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people outside among trees

The University of Hawaiʻi at Mānoa Lyon Arboretum welcomed energetic kids to its summer nature camps with new COVID-19 guidelines to keep the little campers safe and healthy.

Both sessions from June 22–26, and July 6–10, were limited to 10 participants and all spots were filled by early June. This year’s theme was “Rainforest Rangers!” and featured outdoor explorations, science investigations and behind-the-scenes tours. Along with fun activities, participants also learned about the arboretum’s extensive plant collection, conservation efforts and other features that are unique to Lyon Arboretum.

“The goal that always drives our education program is for children to gain a greater appreciation and understanding of plants and nature,” said Raedelle Van Fossen, Lyon Arboretum education manager. “In particular, we want the children to really start to notice plants in a way that they may not have done so before. However, in light of the COVID-19 pandemic, we thought that the children would just need to spend time with peers and be outdoors. We wanted to provide that opportunity for them.”

COVID-19 modifications

Several of the changes due to the COVID-19 pandemic included conducting daily temperature checks, maximizing outdoor time, making masks mandatory indoors and encouraging touch-free games like “shadow tag” and “simon says.”

“These guys did an amazing job implementing social distancing in a sensible, practical and safe manner,” said Andrea Jani, mother of a camp participant. “We are generally on the cautious side and we were completely comfortable with the camp’s implementation of social distancing.”

Reaction from parents

Jani said the weeklong camp in June was the “pinnacle” of her 8-year-old daughter’s summer.

“Being able to take part in activities with her peers, get outside (other than our backyard), and interact with caring educators and mentors was priceless,” Jani said. “Kids have been cooped up and isolated and they desperately need a way to continue their physical, social and intellectual development, and Lyon does an incredible job providing these. For the first time in three months, our child had something she wanted to tell us about at the end of the day.”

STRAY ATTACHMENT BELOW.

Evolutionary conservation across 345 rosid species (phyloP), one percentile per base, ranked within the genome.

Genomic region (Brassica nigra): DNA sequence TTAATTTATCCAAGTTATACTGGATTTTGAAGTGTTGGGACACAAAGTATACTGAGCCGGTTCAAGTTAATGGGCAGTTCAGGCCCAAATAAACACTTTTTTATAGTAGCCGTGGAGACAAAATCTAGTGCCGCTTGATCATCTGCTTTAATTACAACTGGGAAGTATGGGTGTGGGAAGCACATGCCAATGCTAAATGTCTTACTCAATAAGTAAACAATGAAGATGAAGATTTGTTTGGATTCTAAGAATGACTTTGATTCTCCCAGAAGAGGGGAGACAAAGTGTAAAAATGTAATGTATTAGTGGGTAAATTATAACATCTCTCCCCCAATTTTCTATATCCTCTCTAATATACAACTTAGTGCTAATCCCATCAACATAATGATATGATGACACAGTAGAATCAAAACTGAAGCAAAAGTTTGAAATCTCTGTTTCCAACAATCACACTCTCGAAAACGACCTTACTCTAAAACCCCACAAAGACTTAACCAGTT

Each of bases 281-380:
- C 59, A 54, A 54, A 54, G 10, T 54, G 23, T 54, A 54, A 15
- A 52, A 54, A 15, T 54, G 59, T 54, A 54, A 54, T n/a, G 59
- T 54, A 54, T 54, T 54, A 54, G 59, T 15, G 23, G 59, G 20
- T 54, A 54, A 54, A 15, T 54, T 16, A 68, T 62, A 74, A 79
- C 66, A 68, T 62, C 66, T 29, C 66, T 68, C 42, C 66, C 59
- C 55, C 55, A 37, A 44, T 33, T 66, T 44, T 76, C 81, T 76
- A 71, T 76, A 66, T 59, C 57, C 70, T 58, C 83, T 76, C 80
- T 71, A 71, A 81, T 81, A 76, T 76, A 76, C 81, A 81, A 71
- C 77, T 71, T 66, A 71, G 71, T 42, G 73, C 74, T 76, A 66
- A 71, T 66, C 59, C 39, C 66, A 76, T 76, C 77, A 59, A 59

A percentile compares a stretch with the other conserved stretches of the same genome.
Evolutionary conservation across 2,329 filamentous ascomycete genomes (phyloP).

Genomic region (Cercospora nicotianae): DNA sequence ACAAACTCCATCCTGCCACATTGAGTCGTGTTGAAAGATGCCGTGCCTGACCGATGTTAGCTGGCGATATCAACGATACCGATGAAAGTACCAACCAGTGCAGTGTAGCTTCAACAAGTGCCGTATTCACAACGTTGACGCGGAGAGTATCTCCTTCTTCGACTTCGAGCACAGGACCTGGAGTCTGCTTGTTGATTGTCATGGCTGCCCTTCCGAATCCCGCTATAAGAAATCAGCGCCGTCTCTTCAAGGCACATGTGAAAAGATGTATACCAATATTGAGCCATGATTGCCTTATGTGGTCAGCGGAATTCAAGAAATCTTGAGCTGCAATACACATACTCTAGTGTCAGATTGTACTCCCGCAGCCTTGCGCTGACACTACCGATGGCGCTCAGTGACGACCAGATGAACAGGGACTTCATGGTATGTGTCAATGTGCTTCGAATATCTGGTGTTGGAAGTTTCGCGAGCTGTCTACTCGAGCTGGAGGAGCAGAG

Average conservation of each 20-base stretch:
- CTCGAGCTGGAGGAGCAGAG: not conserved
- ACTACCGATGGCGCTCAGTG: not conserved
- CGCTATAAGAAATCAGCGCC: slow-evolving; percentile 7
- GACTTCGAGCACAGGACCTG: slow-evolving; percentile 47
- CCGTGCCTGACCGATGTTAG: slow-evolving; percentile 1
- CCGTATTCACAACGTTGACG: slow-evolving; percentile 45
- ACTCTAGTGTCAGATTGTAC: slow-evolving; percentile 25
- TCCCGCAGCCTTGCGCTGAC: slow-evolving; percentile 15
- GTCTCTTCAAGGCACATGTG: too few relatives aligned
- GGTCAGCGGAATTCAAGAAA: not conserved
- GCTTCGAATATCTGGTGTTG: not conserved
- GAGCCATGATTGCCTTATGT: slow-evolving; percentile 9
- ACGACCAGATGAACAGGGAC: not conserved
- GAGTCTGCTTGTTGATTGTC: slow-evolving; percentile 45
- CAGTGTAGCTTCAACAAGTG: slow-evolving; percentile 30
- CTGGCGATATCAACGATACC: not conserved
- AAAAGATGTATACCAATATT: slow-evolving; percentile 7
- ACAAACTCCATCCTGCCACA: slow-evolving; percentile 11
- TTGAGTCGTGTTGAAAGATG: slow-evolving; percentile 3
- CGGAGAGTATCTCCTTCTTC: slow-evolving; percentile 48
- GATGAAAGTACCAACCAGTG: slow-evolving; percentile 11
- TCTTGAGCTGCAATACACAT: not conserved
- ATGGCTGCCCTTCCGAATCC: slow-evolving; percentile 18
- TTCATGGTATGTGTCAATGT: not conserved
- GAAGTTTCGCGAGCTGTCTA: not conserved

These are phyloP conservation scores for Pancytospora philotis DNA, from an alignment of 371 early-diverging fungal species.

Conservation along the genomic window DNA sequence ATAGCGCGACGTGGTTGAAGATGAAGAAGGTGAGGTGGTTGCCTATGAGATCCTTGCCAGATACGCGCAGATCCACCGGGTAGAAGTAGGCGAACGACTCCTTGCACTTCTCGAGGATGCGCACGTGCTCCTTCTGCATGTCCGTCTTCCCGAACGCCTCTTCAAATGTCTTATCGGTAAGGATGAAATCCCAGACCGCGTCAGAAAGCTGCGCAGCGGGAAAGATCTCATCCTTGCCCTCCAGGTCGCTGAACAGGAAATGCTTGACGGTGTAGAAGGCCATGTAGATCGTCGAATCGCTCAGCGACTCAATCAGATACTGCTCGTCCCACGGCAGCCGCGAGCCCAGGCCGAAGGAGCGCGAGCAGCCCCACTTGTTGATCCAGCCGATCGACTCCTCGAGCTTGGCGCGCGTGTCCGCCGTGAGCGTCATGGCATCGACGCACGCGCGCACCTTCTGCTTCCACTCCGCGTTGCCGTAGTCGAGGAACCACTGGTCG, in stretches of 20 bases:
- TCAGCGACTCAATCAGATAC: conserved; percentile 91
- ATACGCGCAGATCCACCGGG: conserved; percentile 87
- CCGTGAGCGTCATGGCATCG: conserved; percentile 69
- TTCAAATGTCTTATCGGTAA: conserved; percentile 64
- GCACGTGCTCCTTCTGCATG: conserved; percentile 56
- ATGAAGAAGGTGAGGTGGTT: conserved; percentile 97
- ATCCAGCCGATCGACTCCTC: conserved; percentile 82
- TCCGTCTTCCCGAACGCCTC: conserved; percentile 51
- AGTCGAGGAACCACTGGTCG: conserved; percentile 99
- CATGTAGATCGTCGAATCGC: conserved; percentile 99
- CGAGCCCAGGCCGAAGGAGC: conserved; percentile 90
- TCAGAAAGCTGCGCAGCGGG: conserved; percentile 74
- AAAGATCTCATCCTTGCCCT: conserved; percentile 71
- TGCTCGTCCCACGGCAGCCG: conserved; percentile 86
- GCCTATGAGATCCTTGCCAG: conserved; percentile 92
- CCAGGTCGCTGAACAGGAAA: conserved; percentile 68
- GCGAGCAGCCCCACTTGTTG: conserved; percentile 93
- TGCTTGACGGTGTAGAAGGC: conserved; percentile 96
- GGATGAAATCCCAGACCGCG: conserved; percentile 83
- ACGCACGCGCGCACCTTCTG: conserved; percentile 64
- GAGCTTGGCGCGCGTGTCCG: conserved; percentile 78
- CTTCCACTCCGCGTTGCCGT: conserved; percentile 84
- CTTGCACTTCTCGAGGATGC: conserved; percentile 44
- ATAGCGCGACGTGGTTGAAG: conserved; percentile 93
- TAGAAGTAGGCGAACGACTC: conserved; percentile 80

boy gardening near plants
6-year-old Liam

Audrey Hirayama said her 6-year-old son Liam enjoyed the camp so much, he’s looking forward to the next one.

“He is a very social child and he thrives on interacting with other kids,” Hirayama said. “I tried to set up zoom ‘play dates’ with his friends, but these were very chaotic and required an adult to sit with him. When he was told that he was going to attend nature camp at the Lyon Arboretum with other kids—new friends, he was so excited.”

Carol Hepner said her 5-year-old daughter is used to being outdoors and had a blast at the nature camp.

“We hike a lot as a family, and we were excited to find a camp where she could be outside exploring and learning,” Hepner said. “During COVID-19, I felt that this type of camp is safer because the kids could socialize, but still maintain distance. I hope she can attend a future camp at the arboretum!”

Lyon Arboretum reopens to public

The arboretum is open to the public by online reservation only. Admission is still free, however, visitors will need to wear masks at all times, hours will be reduced and visits will be limited to a maximum of two hours.

Van Fossen said Lyon Arboretum will likely not be able to host school field trips during the upcoming school year due to COVID-19, therefore, staff members are working to provide opportunities for keiki to either visit if they are not in the classroom or to experience the arboretum virtually.

—By Marc Arakaki

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